Clean tech describes a broad range of technologies that reduce negative environmental impacts through energy efficiency improvements, the sustainable use of natural resources or environmental protection.
In the power sector, these technologies include carbon, capture and storage (CCS), as well as complementary advanced power generation systems, such as integrated gasification combined cycle (IGCC), oxy-fuel and post-combustion capture.
Other technologies such as ultra-supercritical pulverised fuel, coal cleaning and treatment, poly-generation, waste heat recovery, hydrogen production, enhanced coal bed, extraction of waste coal mine methane, and coal gasification and liquefaction can also improve resource efficiency and reduce environmental impacts.
With the current focus on improving air quality in the world’s expanding cities, technologies that both remove gases and particles directly from exhaust fumes, such as catalytic convertors, and those that remove pollutants from ambient air, are very much in the spotlight.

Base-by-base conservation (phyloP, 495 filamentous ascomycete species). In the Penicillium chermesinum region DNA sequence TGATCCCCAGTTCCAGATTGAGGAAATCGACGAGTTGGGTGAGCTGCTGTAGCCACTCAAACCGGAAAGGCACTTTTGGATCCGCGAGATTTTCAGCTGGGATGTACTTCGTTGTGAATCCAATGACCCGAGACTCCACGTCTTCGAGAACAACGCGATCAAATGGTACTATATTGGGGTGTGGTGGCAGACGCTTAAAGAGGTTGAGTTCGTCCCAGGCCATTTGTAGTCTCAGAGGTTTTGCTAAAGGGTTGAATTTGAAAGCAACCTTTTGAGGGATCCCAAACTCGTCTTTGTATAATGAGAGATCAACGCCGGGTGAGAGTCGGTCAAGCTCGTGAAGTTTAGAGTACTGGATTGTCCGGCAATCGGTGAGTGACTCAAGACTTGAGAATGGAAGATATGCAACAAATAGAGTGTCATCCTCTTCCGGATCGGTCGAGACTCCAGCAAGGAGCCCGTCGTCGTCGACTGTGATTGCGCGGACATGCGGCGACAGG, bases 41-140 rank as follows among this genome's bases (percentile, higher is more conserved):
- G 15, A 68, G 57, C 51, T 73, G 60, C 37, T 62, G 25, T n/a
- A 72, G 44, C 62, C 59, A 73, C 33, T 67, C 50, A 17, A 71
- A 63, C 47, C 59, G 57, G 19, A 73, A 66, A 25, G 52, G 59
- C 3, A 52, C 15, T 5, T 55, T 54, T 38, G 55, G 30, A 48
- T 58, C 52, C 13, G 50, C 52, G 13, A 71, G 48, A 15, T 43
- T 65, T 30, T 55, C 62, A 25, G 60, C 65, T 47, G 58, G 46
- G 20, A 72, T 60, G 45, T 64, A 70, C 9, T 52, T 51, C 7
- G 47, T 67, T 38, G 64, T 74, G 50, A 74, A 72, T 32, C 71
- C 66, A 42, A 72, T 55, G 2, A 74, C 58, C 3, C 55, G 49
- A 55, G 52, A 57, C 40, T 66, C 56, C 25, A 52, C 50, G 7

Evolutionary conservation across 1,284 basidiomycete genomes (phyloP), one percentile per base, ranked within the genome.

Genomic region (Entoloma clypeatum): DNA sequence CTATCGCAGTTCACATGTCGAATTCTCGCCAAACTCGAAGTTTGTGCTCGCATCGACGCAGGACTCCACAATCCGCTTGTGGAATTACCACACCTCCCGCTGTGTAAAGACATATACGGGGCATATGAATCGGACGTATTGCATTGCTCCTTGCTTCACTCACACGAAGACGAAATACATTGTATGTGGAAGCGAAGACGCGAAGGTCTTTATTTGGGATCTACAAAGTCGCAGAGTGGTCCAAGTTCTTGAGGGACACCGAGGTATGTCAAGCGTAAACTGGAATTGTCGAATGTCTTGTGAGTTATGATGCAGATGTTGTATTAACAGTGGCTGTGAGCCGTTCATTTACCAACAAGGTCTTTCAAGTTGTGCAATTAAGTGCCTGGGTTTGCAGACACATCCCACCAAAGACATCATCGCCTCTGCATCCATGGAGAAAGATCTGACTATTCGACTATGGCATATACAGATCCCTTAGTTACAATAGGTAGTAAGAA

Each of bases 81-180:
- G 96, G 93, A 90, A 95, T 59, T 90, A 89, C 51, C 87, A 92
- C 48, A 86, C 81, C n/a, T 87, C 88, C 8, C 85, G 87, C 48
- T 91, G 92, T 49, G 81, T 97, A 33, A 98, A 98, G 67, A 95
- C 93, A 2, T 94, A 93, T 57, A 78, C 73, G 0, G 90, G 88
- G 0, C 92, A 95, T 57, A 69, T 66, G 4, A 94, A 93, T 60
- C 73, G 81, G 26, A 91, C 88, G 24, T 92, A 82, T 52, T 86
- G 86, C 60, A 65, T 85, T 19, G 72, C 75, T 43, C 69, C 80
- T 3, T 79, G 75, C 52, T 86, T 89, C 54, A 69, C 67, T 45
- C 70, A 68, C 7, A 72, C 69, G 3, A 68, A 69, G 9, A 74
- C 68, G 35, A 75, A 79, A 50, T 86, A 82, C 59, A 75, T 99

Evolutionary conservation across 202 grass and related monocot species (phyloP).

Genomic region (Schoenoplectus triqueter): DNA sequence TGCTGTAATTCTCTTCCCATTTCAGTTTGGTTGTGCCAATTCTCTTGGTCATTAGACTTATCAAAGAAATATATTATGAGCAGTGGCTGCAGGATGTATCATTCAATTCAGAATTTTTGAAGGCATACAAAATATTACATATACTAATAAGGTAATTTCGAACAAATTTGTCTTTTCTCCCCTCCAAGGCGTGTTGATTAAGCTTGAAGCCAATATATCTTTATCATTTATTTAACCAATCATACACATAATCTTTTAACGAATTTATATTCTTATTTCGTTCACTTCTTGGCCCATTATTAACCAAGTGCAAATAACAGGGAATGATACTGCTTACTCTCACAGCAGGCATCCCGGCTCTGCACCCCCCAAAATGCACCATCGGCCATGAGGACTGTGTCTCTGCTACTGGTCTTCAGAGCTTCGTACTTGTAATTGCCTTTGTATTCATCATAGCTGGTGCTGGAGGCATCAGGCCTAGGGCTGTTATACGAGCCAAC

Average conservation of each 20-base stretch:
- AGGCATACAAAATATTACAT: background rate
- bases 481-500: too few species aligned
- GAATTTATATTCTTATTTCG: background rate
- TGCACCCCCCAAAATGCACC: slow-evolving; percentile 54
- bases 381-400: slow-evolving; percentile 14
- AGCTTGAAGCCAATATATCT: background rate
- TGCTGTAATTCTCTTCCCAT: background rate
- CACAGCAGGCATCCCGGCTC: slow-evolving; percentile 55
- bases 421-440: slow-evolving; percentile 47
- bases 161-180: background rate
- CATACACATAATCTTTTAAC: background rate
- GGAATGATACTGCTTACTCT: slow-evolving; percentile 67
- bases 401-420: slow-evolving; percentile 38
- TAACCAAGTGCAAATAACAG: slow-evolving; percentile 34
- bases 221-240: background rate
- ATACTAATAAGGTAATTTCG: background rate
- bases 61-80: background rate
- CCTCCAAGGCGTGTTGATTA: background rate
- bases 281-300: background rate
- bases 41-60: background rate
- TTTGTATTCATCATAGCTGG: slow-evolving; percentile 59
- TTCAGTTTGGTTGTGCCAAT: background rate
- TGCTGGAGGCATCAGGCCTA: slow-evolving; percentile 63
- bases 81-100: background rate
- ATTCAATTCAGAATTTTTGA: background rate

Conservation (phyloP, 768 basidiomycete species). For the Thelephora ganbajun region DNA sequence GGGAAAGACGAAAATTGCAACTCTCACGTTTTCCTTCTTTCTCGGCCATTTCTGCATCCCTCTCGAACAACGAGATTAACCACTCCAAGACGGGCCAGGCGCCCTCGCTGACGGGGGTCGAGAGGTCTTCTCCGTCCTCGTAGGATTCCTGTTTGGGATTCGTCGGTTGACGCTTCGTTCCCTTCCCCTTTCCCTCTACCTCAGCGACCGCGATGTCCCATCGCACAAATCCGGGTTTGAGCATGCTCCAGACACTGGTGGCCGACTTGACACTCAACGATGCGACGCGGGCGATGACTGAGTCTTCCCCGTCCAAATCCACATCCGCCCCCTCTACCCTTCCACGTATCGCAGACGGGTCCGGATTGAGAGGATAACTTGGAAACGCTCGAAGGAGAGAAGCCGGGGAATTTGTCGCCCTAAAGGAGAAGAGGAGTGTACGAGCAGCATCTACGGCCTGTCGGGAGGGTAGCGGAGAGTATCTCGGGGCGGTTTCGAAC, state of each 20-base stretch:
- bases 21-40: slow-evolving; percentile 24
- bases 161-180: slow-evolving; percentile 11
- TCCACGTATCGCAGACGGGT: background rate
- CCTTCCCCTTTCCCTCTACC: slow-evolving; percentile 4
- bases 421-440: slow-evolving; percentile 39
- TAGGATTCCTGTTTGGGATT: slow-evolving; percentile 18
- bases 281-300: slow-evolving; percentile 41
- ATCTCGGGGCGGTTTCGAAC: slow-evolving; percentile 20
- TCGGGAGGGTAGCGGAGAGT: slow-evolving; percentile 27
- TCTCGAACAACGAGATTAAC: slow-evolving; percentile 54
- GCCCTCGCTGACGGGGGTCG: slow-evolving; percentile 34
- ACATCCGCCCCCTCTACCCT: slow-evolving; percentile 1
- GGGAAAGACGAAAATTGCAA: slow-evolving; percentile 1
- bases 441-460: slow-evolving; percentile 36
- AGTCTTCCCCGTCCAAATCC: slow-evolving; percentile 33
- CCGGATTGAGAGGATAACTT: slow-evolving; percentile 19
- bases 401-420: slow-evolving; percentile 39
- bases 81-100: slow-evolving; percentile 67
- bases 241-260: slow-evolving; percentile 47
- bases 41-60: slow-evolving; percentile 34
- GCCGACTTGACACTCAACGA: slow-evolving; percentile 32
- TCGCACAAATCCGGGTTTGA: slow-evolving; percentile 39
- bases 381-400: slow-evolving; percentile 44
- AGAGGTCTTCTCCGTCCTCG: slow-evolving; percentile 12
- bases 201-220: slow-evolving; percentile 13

Catalytic converters, designed to convert toxic fumes from vehicle exhausts into less harmful gases, are fitted as standard on most petrol and diesel cars. Due to tightening emissions regulations, the market for devices that clean up diesel fumes, especially toxic nitrous oxide (NOx), is expected to grow.
Innovators are also developing photo-catalytic treatments which remove pollutants from the air in the presence of sunlight. These treatments can be applied to a range of surfaces, for example roofing tiles, roofing felt or even the surface or roads.
The IT and big data sector is also making an important contribution to cleantech including services such as data collection, predictive modeling and real-time intelligence, smart meters and switching systems, car-sharing and more power-efficient computing or telecoms hardware.
In recent years, innovation in solar and wind power, as well as distributed solar, have been matched by rapid development of battery technology.
The cost of lithium-ion batteries for energy storage declined 65 percent in the five years to 2015, while battery storage’s use could hit 250GW by 2030, from just 1GW today, according to the International Renewable Energy Agency (IRENA).
Lithium-ion chemistry is expected to continue to dominate, making up to 80 per cent of global electricity battery storage installations by 2025.